By the end of his short story titled simply “Malaria,” Giovanni Verga has reduced his protagonist to the nadir of absolute misery. The innkeeper Carmine, known as “Killwife,” because his four wives and all his five children have succumbed to malaria, has himself managed to survive, but barely. Broken in body and spirit, he drags listlessly about; his inn, buried deep in the fever-ridden fields of eastern Sicily, attracts no customers. After fifty-seven years in it, he is turned out, and continues to exist only by getting a job as a crossing-guard by the new railroad. There—in the old but still vital Lawrence translation—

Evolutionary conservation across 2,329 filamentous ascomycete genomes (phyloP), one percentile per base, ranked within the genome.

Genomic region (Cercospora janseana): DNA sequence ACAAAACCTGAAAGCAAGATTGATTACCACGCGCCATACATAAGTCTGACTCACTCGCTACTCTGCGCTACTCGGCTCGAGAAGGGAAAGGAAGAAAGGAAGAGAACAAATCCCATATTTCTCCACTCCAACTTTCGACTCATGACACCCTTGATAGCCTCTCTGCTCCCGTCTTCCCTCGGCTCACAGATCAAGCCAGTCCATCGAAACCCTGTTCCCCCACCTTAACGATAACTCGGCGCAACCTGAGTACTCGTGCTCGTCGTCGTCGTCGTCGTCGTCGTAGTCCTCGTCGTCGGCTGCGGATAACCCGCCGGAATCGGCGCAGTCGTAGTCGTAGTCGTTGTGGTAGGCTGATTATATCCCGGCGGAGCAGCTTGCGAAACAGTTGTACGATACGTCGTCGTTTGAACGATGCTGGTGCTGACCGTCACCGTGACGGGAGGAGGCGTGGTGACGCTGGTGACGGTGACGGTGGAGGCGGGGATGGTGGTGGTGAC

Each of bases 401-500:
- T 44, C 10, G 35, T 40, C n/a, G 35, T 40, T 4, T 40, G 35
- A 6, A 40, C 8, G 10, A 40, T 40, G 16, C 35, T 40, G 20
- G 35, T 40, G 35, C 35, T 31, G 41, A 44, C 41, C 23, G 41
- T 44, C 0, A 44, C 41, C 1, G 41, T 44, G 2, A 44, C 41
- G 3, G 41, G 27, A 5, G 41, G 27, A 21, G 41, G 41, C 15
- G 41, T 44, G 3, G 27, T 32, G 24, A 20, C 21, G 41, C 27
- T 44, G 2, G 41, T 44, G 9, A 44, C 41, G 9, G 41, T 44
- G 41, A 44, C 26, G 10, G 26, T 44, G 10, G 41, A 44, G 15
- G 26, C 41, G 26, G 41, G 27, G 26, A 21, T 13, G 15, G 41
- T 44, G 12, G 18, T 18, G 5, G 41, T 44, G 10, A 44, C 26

he saw twice a day the long line of carriages crowded with people pass by; the jolly companies of shooters spreading across the plains; sometimes a peasant lad playing the accordion with his head bent, bunched up on the seat of a third-class compartment; the beautiful ladies who looked out of the windows with their heads swathed in a veil; the silver and the tarnished steel of the bags and valises which shone under the polished lamps; the high stuffed seat-backs with their crochet-work covers. Ah, how lovely it must be travelling in there, snatching a wink of sleep! It was as if a piece of a city were sliding past, with the lit-up streets and the glittering shops. Then the train lost itself in the vast mist of the evening, and the poor fellow, taking off his shoes for a moment, and sitting on the bench, muttered, “Ah! for that lot there isn’t any malaria.”